Most people seem to believe and take it for granted that Dutchmen (and, indeed, other Germanic and Northern Europeans) are practically born speaking English. My good mate found it difficult to use this language, even though he was very talented in other fields. Nevertheless, he humbly kept up his efforts in maintaining communication, and came to be and remained a role model for me. As a dedicated traveller and brave guardian and fighter for international peace he taught me how important and valuable it is to learn about oneself by going out into the world. I one day thus decided to do the best I could to learn his language and meet him halfway, so that he could see that others could and would make an effort in order to communicate with him and the people in his country for the sake of friendship. That solidarity with the Dutch (and, as I later came to understand, other Europeans from smaller countries and/or nations) for the efforts they make in order to learn other people's languages is not only possible, but well-deserved.

Before this trip I collaborated for some time with a Flemish mate in his Costa Rican project of cultural awareness of aborigines and helped an Austrian landscape architect friend who was working with a local Austrian rainforest preservation initiative. While in Europe they put me in contact with their families, who had an enormous desire to share in spite of my not knowing their respective languages (Flemish Dutch and Austrian German). They welcomed me into their homes, cultures and lives and I was highly motivated each day as I worked on slowly, but surely breaking down language barriers until I was finally able to communicate with them fully.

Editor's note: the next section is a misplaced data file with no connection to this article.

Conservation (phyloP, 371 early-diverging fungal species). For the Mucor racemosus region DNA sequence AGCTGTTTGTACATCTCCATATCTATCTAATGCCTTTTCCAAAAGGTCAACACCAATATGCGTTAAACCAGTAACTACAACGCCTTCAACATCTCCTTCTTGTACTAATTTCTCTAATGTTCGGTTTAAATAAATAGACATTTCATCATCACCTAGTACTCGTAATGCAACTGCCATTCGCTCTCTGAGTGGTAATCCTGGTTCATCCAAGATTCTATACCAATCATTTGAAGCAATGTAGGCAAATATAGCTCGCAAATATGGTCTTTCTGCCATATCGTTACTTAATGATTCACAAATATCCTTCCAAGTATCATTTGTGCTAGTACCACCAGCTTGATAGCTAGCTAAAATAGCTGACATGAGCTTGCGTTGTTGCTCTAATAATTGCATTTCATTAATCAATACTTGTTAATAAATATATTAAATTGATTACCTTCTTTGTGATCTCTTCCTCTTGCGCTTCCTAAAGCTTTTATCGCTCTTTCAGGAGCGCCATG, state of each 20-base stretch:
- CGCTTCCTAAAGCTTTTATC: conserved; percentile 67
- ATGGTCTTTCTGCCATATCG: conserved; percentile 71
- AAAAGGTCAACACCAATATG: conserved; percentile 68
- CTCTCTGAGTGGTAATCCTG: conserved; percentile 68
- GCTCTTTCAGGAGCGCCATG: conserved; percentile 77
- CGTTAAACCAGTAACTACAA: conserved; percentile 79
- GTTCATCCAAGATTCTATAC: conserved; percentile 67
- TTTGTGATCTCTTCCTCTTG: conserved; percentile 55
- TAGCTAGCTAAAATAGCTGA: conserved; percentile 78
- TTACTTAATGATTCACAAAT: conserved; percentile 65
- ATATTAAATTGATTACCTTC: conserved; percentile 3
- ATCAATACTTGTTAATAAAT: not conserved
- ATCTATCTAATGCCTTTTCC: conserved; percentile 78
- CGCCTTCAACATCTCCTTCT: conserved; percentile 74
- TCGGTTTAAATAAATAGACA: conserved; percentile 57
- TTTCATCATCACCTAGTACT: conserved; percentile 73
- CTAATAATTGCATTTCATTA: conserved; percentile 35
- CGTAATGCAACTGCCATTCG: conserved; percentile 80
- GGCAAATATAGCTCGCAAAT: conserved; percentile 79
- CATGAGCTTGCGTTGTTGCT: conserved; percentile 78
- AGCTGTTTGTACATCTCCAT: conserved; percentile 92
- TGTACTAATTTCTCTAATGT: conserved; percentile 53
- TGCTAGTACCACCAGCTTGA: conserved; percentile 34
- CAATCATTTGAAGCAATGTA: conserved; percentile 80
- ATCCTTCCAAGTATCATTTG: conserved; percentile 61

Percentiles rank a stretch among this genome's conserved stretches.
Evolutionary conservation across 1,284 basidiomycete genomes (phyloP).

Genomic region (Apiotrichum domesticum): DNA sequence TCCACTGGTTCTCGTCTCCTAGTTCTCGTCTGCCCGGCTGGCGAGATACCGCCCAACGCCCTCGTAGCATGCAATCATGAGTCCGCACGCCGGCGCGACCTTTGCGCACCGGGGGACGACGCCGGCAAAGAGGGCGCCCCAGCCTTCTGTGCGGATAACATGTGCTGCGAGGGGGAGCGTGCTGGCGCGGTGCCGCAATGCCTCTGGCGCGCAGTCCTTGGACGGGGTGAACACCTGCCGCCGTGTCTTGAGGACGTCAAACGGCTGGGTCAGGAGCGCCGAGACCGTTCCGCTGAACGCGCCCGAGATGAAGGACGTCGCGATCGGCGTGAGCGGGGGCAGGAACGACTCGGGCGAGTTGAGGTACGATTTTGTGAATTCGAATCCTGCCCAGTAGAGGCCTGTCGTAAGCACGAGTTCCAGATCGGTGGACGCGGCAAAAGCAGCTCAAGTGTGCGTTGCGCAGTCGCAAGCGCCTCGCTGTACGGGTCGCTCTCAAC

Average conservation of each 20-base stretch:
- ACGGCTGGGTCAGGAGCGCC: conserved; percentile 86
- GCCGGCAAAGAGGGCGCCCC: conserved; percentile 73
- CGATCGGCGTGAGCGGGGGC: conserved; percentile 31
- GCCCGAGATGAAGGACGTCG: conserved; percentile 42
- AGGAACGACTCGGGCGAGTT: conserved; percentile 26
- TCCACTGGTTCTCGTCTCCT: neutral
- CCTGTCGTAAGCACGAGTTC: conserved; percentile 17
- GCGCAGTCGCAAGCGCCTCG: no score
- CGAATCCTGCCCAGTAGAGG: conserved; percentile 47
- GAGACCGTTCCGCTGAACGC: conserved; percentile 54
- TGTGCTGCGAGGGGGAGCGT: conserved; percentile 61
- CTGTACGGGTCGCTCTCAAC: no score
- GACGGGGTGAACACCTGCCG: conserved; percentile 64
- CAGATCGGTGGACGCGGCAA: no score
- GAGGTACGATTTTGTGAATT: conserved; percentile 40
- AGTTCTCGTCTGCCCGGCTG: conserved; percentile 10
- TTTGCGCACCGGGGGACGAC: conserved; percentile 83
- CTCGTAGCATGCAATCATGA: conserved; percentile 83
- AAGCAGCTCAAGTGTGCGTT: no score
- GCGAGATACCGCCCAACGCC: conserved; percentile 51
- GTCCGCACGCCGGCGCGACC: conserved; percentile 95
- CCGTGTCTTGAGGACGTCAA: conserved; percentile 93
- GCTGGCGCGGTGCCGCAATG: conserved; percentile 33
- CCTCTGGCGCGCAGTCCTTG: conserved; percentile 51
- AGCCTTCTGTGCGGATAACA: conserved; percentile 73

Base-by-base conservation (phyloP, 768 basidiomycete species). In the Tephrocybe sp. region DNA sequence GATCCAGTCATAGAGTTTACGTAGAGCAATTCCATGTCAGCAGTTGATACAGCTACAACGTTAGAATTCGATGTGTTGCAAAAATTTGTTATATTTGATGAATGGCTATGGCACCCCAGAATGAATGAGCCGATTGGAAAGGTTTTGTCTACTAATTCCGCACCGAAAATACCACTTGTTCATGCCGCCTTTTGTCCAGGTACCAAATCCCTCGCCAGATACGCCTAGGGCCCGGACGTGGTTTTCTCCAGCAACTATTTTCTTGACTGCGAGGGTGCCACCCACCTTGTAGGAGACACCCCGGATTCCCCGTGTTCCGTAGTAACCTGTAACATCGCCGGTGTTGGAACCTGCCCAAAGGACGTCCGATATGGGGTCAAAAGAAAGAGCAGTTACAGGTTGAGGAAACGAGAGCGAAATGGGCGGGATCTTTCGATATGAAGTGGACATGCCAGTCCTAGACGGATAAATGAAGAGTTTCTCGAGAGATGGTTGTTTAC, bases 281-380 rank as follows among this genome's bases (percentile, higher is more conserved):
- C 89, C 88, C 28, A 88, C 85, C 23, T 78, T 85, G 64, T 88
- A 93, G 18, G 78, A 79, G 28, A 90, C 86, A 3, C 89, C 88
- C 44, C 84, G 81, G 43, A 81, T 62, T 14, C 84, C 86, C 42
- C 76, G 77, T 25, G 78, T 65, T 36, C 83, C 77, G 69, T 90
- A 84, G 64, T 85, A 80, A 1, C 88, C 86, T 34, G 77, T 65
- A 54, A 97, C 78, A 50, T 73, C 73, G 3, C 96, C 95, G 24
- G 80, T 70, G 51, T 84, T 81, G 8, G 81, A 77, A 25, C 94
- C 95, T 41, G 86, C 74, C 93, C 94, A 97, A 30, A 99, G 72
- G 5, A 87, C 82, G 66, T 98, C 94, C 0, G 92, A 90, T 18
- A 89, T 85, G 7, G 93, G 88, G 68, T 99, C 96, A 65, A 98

My time in Czech Republic turned out rather differently: my Belgian family put me in touch with them and I did not know and was not able to learn the language well enough to have a conversation during the months I lived there and I didn't know any Czechs before I first arrived. This family's generosity, in particular, knew no bounds. They asked for nothing more in return than my taking time to get to know them and they made it clear that I was always welcome back. It was one of the greatest satisfactions in my lifetime when I was finally able to have a conversation with them many years later, when long-term study of Russian helped Czech finally make sense to me.

Eastern Europeans were prevented from learning English during the Soviet times and their cultures and languages are still largely undervalued and misunderstood by many people in Western Europe. Later on I did 3 years of voluntary work, one each in Germany, Flemish Belgium and Russia and one day I was able to participate in a multiple-day tri-national seminar by mediating and interpreting between German, French and Polish youth from impoverished regions and families who were unable to speak English and see how much they enjoyed and learned from each other and how quickly they became friends in spite of their language barrier. The unforgettably warm satisfaction of helping make this possible became the single most important spurring factor for the current direction of my career.